Monday, February 27, 2012

Silent Stills part 2: Gordon & MacPhail, Littlemill 18yr

stats: single malt scotch, Lowlands, 80 proof, $50

When I first became aware of the phenomenon of closed distilleries and their finite stocks of whisky which would eventually disappear forever, I viewed the situation with a sense of tragic loss. Something special, something unique and irreplaceable was being lost to the tumultuous up and downs of an unpredictable industry.

But over the years my outlook has grown to be much more philosophical. When stills go silent, their whiskies gain a certain mystique. Some of these malts would go unnoticed by most, with the bulk of their production ending up in blends, were it not for the attention drawn to them by the closure of their distilleries. This really adds to the intrigue and allure of Scotch whisky, in my opinion.

I now view these losses as an integral part of a cycle, and with endings come new beginnings. Mothballed stills have been relocated and repurposed in new endeavors or restoration projects. Long defunct distilleries have come back into operation, decades or more after closing, even if only in name. The expansion periods can even give birth to entirely new distilleries.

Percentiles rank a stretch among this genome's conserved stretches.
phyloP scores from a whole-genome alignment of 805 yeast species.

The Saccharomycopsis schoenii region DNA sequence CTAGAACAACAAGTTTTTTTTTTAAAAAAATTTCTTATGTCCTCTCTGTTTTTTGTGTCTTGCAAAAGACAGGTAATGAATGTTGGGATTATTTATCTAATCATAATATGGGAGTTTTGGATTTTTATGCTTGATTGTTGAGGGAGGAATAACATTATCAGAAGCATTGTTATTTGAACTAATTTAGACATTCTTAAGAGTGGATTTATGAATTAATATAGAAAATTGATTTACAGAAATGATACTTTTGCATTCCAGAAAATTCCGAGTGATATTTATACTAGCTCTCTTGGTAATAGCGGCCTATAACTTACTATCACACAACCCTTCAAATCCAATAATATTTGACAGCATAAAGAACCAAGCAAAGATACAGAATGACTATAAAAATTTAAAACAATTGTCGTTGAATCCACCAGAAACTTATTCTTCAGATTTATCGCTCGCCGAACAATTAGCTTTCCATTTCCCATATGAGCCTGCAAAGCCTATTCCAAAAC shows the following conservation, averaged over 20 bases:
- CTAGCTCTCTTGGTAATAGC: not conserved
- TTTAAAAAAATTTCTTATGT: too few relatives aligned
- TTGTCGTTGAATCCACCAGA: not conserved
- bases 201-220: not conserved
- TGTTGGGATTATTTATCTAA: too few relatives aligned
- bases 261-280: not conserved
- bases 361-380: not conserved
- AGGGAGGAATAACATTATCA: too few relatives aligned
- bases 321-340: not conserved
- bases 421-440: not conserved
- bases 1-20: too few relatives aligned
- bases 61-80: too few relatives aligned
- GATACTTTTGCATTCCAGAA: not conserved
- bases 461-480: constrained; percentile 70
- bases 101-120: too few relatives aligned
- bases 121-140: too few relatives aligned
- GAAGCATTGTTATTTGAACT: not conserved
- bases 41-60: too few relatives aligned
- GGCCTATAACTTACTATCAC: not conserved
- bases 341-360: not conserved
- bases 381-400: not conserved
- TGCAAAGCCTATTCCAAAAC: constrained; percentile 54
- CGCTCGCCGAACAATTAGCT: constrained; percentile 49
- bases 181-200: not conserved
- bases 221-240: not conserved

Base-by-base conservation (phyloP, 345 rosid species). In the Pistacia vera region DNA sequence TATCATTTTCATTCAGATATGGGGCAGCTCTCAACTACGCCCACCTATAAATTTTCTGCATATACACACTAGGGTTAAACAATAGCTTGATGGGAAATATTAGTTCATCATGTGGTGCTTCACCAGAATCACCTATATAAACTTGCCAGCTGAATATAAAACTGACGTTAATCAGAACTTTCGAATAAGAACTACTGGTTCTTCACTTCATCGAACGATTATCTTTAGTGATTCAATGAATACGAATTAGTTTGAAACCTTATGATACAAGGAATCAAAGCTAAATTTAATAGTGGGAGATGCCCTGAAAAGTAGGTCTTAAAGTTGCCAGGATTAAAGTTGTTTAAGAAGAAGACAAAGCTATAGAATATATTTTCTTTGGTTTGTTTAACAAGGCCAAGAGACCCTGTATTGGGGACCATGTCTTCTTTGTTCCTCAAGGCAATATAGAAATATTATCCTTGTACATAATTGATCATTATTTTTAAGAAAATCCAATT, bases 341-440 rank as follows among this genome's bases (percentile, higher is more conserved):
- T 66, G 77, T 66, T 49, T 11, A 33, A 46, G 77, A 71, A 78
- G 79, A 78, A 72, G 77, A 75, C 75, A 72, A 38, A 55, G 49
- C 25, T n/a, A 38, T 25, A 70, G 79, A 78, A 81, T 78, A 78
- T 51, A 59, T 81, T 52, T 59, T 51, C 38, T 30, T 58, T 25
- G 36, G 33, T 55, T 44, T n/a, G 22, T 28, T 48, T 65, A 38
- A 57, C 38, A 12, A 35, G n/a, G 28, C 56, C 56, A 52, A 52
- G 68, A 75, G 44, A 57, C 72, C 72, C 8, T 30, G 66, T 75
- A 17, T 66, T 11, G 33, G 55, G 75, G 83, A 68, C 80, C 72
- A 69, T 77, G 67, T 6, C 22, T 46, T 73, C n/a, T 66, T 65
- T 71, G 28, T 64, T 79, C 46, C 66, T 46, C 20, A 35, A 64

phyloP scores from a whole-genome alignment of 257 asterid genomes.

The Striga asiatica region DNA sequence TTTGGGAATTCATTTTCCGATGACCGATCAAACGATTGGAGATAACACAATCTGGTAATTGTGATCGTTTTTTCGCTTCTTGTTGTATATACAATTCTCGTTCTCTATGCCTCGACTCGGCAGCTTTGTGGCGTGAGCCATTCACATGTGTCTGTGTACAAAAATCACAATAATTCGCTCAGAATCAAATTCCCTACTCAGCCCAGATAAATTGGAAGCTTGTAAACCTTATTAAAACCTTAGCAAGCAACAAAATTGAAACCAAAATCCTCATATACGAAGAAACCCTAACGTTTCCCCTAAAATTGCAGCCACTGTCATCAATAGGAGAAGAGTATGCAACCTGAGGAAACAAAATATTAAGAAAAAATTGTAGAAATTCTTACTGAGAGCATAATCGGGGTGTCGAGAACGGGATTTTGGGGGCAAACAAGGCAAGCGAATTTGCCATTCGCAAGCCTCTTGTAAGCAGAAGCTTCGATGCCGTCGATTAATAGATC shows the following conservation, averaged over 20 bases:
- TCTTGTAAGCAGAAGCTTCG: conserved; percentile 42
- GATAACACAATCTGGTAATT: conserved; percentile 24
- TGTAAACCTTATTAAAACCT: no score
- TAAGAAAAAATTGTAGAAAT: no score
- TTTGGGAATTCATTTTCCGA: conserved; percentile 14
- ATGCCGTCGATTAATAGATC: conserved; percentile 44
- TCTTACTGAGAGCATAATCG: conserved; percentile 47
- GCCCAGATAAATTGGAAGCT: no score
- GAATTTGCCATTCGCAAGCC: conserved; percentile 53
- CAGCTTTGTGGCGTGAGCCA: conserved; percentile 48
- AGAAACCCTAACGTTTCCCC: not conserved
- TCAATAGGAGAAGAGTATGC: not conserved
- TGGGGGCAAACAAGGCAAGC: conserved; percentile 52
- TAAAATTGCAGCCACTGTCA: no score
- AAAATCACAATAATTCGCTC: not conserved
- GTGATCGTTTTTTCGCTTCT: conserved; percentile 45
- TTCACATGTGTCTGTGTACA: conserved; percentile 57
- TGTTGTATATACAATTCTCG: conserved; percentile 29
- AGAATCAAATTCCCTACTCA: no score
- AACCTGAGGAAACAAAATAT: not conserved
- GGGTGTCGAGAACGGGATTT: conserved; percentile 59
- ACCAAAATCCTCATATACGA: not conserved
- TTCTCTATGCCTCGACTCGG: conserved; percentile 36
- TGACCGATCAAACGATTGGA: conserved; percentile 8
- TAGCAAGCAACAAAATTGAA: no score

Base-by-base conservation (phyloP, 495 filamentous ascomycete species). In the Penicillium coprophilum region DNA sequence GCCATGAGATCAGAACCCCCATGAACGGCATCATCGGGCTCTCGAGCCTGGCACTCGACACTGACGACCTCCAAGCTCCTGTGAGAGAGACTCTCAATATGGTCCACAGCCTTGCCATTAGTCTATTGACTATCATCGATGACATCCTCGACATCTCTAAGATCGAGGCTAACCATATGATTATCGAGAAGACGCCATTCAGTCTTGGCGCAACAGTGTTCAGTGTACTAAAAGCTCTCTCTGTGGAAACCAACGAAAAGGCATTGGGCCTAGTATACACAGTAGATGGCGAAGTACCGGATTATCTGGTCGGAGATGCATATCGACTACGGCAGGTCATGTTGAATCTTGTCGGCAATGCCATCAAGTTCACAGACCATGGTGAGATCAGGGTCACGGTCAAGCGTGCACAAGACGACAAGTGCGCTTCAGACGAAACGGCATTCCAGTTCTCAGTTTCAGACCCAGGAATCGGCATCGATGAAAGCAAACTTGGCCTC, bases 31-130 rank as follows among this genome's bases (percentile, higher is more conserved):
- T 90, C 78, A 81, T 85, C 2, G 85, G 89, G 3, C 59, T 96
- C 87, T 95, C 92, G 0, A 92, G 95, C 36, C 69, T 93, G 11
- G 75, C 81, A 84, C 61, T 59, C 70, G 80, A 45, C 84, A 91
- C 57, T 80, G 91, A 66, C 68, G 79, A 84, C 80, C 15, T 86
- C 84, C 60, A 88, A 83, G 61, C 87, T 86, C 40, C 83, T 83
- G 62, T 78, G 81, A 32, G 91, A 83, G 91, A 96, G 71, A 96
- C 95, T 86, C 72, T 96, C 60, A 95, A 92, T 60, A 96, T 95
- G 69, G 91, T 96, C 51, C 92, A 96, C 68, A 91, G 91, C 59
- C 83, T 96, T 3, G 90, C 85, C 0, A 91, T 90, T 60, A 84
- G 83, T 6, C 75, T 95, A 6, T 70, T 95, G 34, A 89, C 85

Littlemill was a Lowland distillery with many owners over its long history, possibly going back as far as the mid 1700’s. The Lowland tradition of triple distillation was practiced until the short closure of 1929 – 1931. Upon reopening under new ownership, the switch was made to double distillation. The operation was supposedly mothballed from 1984 – 1989, but the bottling I have claims to have been distilled in 1985, so there is a slight discrepancy there. Littlemill was modernized and reopened in 1989, but only made it to 1994 before closing again when its owners went bankrupt. The equipment was dismantled in 1997, and plans to restart production never came to fruition. The remaining buildings were lost to fire in 2004.

Straw in color, it is ever so slightly lighter than the Rosebank reviewed in the last post. The nose has a good amount of density, going a bit floral / piney. This is rather big on the palate, surprising considering its modest 80 proof. The flavor profile starts off fruity then it drifts into the realm of cat pee, but not to the point of being detrimental. It eventually turns to warming oak flavors. Good complexity, it evolves nicely from the start through the lengthy finish.

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